We gathered at 6:15 a.m. in the dining room for Masala tea and cookies, before departing in jeeps for the "jungle." We weren't prepared for the 40 degree temps outside. Good thing I bought that wool Nehru dress jacket in Mumbai, since I had forgotten my windbreaker on the plane.
We zoomed away from the hotel in the early morning misty cold in an open-air jeep, all a bit giddy as we held onto the bars so we wouldn't fall out! I've never ridden in a vehicle like this! It was scary! We stopped at the entrance gate to the Ranthambhore National Park and the hawkers were out in force selling gloves and poler fleece hats with tigers emblazoned on them. I was thrilled to get a hat, as I never dreamed it would be this cold in India and didn't pack appropriately. I could barely snap a picture because my hands were numb, but that would be assuming I could focus on anything as the roads we were incredibly bumpy. Thank goodness they stopped occasionally for us to get a good shot, or I wouldn't have had any pictures to show for this adventure!
Also wonderful they had brought along a slew of blankets, which we secured around our legs, and Leonard wrapped around his head. We all laughed hysterically when Patricia told him he reminded her of her long departed Bubby!
I loved the vistas and the scrubby forest, but I wouldn't have qualified this as a "jungle" personally. The landscape reminded me a lot of the Sedona area and the southwest in general.
They say the tigers come out in the early morning and late afternoon, so we were hoping we would be one of the lucky ones to experience this amazing encounter. We saw lots of deer (something we are all too familiar with in the Hudson Valley as they destroy our gardens), some beautiful peacocks, lots of exotic birds and some truly memorable vistas as the light began peeking over the mountains -- but a tiger sighting -- no! In fact, no one reported seeing a single tiger this morning, so we were all out of luck.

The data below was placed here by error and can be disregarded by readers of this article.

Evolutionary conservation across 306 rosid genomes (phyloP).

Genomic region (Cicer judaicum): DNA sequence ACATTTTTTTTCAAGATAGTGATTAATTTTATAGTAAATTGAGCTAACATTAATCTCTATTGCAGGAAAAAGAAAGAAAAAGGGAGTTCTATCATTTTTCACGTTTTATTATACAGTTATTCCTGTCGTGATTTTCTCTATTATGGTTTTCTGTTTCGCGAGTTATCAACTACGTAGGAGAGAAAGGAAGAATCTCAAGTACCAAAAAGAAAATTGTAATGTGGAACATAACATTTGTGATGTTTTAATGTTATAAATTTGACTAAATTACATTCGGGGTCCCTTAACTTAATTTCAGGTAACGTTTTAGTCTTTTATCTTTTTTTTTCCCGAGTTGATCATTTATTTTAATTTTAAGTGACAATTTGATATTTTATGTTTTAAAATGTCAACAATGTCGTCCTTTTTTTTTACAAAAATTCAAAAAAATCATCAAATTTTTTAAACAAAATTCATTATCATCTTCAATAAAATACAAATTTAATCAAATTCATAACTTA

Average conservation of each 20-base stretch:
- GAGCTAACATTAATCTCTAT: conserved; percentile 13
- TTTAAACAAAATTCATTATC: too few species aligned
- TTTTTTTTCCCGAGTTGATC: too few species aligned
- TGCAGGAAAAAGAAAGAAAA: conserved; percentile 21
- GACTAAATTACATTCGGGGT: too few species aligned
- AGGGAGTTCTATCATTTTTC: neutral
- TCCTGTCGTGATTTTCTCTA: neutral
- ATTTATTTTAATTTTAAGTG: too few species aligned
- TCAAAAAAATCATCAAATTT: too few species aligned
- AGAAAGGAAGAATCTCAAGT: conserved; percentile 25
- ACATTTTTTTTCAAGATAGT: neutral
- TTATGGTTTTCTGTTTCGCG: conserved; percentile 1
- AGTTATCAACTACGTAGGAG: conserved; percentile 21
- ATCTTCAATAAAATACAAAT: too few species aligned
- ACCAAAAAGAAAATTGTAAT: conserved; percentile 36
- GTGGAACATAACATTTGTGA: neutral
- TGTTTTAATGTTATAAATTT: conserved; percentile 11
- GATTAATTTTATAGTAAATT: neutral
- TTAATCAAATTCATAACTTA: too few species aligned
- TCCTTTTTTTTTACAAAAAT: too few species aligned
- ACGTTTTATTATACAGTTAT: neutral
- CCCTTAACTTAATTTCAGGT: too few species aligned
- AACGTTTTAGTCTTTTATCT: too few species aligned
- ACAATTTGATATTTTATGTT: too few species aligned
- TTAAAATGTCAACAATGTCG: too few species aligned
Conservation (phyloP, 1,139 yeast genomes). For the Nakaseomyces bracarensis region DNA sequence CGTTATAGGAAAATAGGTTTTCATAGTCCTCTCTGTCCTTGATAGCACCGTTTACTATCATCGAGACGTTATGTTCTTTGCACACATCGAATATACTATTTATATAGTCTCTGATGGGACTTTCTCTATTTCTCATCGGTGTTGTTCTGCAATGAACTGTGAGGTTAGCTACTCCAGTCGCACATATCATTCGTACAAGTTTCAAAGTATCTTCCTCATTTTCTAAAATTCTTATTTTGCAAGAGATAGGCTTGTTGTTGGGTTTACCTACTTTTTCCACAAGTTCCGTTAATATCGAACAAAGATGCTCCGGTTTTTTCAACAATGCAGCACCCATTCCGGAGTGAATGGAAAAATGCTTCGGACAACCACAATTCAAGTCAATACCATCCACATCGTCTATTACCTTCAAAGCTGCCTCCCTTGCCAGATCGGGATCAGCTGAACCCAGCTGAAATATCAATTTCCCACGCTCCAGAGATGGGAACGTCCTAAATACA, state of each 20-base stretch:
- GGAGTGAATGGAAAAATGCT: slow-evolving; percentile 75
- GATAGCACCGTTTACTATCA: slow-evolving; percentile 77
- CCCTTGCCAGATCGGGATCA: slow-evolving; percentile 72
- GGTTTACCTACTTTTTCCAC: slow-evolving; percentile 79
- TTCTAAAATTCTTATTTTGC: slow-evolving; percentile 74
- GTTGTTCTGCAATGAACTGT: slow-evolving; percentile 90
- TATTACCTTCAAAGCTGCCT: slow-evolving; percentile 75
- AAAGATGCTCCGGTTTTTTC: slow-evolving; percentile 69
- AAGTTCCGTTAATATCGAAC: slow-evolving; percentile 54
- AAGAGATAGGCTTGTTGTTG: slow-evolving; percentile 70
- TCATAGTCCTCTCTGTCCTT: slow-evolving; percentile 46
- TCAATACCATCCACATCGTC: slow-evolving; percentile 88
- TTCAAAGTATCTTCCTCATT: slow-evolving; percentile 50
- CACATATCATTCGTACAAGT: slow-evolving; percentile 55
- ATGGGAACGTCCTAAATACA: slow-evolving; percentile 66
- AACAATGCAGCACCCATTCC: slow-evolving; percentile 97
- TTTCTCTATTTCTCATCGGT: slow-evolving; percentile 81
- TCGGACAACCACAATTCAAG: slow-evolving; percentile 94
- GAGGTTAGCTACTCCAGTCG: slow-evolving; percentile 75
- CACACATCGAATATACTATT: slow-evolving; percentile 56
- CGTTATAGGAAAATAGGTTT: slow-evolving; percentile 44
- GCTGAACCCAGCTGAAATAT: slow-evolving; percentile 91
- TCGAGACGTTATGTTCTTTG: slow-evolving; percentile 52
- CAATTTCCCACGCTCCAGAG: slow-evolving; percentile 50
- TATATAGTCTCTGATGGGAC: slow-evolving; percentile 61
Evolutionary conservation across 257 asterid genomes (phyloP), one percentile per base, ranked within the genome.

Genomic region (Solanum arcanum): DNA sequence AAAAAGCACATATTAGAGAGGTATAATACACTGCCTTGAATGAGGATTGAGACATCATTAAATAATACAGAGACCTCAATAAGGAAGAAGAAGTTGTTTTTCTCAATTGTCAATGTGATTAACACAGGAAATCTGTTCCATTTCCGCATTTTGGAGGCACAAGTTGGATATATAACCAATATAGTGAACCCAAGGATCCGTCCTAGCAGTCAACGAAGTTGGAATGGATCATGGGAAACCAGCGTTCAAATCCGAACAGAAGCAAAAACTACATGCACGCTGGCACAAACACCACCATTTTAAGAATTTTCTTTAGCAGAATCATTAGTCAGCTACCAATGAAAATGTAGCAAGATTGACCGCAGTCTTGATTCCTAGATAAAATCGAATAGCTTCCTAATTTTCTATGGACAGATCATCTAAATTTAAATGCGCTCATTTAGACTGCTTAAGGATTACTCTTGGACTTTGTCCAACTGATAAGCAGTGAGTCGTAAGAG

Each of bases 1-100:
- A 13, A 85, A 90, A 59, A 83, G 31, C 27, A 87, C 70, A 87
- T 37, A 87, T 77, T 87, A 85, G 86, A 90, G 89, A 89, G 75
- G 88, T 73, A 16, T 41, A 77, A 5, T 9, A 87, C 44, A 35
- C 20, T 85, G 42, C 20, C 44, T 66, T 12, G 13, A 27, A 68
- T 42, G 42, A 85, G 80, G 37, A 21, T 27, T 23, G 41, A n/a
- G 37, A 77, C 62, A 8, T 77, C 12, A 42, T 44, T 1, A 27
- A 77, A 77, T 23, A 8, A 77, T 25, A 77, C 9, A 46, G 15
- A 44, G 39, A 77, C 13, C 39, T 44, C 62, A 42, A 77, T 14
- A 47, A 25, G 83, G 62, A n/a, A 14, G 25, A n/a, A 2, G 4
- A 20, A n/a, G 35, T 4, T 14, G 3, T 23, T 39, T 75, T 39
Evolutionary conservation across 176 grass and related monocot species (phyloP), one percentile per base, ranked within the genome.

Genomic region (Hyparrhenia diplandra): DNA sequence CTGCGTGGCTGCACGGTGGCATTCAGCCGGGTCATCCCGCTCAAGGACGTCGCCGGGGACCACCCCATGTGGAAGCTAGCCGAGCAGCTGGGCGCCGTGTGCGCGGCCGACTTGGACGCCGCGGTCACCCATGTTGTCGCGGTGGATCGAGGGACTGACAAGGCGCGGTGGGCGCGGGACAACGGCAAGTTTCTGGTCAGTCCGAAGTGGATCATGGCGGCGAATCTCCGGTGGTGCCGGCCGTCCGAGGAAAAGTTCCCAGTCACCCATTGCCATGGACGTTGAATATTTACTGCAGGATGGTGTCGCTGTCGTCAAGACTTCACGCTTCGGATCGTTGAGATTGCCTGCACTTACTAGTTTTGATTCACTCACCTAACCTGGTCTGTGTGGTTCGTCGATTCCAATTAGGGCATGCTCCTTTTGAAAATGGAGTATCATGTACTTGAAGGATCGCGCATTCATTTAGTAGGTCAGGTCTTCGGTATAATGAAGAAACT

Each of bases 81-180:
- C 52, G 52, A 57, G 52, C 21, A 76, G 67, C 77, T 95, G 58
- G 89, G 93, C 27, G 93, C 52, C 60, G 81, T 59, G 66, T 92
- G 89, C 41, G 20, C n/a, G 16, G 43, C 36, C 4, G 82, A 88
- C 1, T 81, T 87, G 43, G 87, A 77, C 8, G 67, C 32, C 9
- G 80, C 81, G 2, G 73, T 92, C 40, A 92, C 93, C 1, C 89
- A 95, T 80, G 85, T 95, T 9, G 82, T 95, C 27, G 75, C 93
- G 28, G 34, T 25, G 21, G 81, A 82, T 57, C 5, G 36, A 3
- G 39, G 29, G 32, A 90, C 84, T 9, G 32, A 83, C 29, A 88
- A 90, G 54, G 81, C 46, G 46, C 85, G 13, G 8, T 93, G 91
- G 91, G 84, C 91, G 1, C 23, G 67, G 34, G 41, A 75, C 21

We had the option to go tiger watching again in the afternoon, but the tranquility of the large alluring azure blue pool beckoned, as well as the warm sun and a comfy lounge chair. After all the shuttling around on buses and in hectic traffic, our whole group opted for a leisurely afternoon devoted to relaxation. It turned out that there were no tiger sightings this afternoon either, so we felt good about the decision we had made. That warm sun sure felt great!
We met at 5:30 for a historical discussion with our guide Adil about the origins of the Muslim/Hindu polarization in India. As a history teacher, his knowledge on this subject is impressive and I came away much more enlightened about the origins of these conflicts than I was before.
After dinner we were invited to watch a film in the central courtyard about the tigers in the preserve. They must have wanted to sooth the disappointed hearts of those who did NOT get to see a tiger on their visit! It was a great nature tale that traced the history of the Queen of the Tigers and how her daughter stole her crown and was then deposed by a rogue male! I was so sorry we didn't get to see one of these regal creatures up close and personal. It would have been a great honor.
Tomorrow morning, bright and early, we depart for Agra and are all very excited to see the grand Taj Mahal! Come along for the ride -- and thanks for all your support!
Mary Anne Erickson is an artist who has been documenting the demise of the American roadside culture for over 30 years in paintings and photography. Her work can be seen at vanishingroadside.com. She also blogs about great food and entertaining ideas at bluemountainbistro.com/blog.